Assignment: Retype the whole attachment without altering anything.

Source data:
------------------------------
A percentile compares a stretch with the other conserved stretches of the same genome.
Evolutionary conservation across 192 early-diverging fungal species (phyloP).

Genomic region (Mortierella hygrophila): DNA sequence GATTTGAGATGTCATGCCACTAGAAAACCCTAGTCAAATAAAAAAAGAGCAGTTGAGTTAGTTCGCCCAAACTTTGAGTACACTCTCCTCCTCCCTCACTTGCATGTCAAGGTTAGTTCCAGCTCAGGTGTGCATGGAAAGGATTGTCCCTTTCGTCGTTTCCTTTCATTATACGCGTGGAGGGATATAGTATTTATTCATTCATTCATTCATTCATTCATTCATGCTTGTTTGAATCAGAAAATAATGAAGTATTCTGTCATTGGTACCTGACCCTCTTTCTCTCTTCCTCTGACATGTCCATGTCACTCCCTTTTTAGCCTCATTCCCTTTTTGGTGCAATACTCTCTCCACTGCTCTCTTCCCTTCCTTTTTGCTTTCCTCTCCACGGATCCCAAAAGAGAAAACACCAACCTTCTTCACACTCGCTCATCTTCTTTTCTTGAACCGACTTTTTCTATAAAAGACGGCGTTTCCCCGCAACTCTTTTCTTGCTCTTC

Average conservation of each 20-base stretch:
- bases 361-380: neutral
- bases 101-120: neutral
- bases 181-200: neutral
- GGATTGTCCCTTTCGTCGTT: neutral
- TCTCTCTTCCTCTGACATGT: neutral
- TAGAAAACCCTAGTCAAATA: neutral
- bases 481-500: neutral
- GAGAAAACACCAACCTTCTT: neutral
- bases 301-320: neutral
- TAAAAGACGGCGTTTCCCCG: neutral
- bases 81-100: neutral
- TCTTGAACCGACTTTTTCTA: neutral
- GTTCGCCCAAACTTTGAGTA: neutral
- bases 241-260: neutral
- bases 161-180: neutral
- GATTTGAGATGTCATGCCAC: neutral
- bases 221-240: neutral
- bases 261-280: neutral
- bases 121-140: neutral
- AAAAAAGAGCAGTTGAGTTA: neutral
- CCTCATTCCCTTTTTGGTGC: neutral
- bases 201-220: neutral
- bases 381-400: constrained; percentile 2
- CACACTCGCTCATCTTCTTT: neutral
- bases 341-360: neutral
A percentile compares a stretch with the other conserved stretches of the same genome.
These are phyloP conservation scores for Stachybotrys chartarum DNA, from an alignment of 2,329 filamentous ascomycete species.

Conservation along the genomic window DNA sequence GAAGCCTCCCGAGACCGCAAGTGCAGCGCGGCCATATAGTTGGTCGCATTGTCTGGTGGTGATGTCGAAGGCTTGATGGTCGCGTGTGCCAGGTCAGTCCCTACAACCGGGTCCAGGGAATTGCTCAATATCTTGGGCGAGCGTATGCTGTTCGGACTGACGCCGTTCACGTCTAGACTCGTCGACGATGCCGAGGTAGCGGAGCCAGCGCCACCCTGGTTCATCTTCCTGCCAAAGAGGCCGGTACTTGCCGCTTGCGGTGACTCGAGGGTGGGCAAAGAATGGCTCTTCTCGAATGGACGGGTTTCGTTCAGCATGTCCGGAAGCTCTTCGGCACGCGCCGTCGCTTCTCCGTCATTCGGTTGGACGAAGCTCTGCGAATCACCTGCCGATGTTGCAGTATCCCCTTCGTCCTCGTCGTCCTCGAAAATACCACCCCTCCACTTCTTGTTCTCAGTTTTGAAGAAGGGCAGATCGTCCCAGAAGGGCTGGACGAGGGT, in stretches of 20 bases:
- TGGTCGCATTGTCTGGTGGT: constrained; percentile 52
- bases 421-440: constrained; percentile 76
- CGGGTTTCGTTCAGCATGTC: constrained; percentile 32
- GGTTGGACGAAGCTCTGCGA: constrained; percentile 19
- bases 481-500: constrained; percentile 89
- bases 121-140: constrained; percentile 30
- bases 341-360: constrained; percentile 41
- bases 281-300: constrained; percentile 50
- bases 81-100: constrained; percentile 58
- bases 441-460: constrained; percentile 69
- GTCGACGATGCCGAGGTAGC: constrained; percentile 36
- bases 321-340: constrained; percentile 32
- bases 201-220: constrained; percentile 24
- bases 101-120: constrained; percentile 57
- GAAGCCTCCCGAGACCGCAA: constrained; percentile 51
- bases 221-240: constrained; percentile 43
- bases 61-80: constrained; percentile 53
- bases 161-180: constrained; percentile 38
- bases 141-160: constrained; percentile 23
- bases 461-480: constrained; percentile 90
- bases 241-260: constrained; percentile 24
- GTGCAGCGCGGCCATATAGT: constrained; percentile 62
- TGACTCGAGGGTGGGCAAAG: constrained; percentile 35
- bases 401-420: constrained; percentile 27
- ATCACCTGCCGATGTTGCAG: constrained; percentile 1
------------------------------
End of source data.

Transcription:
A percentile compares a stretch with the other conserved stretches of the same genome.
Evolutionary conservation across 192 early-diverging fungal species (phyloP).

Genomic region (Mortierella hygrophila): DNA sequence GATTTGAGATGTCATGCCACTAGAAAACCCTAGTCAAATAAAAAAAGAGCAGTTGAGTTAGTTCGCCCAAACTTTGAGTACACTCTCCTCCTCCCTCACTTGCATGTCAAGGTTAGTTCCAGCTCAGGTGTGCATGGAAAGGATTGTCCCTTTCGTCGTTTCCTTTCATTATACGCGTGGAGGGATATAGTATTTATTCATTCATTCATTCATTCATTCATTCATGCTTGTTTGAATCAGAAAATAATGAAGTATTCTGTCATTGGTACCTGACCCTCTTTCTCTCTTCCTCTGACATGTCCATGTCACTCCCTTTTTAGCCTCATTCCCTTTTTGGTGCAATACTCTCTCCACTGCTCTCTTCCCTTCCTTTTTGCTTTCCTCTCCACGGATCCCAAAAGAGAAAACACCAACCTTCTTCACACTCGCTCATCTTCTTTTCTTGAACCGACTTTTTCTATAAAAGACGGCGTTTCCCCGCAACTCTTTTCTTGCTCTTC

Average conservation of each 20-base stretch:
- bases 361-380: neutral
- bases 101-120: neutral
- bases 181-200: neutral
- GGATTGTCCCTTTCGTCGTT: neutral
- TCTCTCTTCCTCTGACATGT: neutral
- TAGAAAACCCTAGTCAAATA: neutral
- bases 481-500: neutral
- GAGAAAACACCAACCTTCTT: neutral
- bases 301-320: neutral
- TAAAAGACGGCGTTTCCCCG: neutral
- bases 81-100: neutral
- TCTTGAACCGACTTTTTCTA: neutral
- GTTCGCCCAAACTTTGAGTA: neutral
- bases 241-260: neutral
- bases 161-180: neutral
- GATTTGAGATGTCATGCCAC: neutral
- bases 221-240: neutral
- bases 261-280: neutral
- bases 121-140: neutral
- AAAAAAGAGCAGTTGAGTTA: neutral
- CCTCATTCCCTTTTTGGTGC: neutral
- bases 201-220: neutral
- bases 381-400: constrained; percentile 2
- CACACTCGCTCATCTTCTTT: neutral
- bases 341-360: neutral
A percentile compares a stretch with the other conserved stretches of the same genome.
These are phyloP conservation scores for Stachybotrys chartarum DNA, from an alignment of 2,329 filamentous ascomycete species.

Conservation along the genomic window DNA sequence GAAGCCTCCCGAGACCGCAAGTGCAGCGCGGCCATATAGTTGGTCGCATTGTCTGGTGGTGATGTCGAAGGCTTGATGGTCGCGTGTGCCAGGTCAGTCCCTACAACCGGGTCCAGGGAATTGCTCAATATCTTGGGCGAGCGTATGCTGTTCGGACTGACGCCGTTCACGTCTAGACTCGTCGACGATGCCGAGGTAGCGGAGCCAGCGCCACCCTGGTTCATCTTCCTGCCAAAGAGGCCGGTACTTGCCGCTTGCGGTGACTCGAGGGTGGGCAAAGAATGGCTCTTCTCGAATGGACGGGTTTCGTTCAGCATGTCCGGAAGCTCTTCGGCACGCGCCGTCGCTTCTCCGTCATTCGGTTGGACGAAGCTCTGCGAATCACCTGCCGATGTTGCAGTATCCCCTTCGTCCTCGTCGTCCTCGAAAATACCACCCCTCCACTTCTTGTTCTCAGTTTTGAAGAAGGGCAGATCGTCCCAGAAGGGCTGGACGAGGGT, in stretches of 20 bases:
- TGGTCGCATTGTCTGGTGGT: constrained; percentile 52
- bases 421-440: constrained; percentile 76
- CGGGTTTCGTTCAGCATGTC: constrained; percentile 32
- GGTTGGACGAAGCTCTGCGA: constrained; percentile 19
- bases 481-500: constrained; percentile 89
- bases 121-140: constrained; percentile 30
- bases 341-360: constrained; percentile 41
- bases 281-300: constrained; percentile 50
- bases 81-100: constrained; percentile 58
- bases 441-460: constrained; percentile 69
- GTCGACGATGCCGAGGTAGC: constrained; percentile 36
- bases 321-340: constrained; percentile 32
- bases 201-220: constrained; percentile 24
- bases 101-120: constrained; percentile 57
- GAAGCCTCCCGAGACCGCAA: constrained; percentile 51
- bases 221-240: constrained; percentile 43
- bases 61-80: constrained; percentile 53
- bases 161-180: constrained; percentile 38
- bases 141-160: constrained; percentile 23
- bases 461-480: constrained; percentile 90
- bases 241-260: constrained; percentile 24
- GTGCAGCGCGGCCATATAGT: constrained; percentile 62
- TGACTCGAGGGTGGGCAAAG: constrained; percentile 35
- bases 401-420: constrained; percentile 27
- ATCACCTGCCGATGTTGCAG: constrained; percentile 1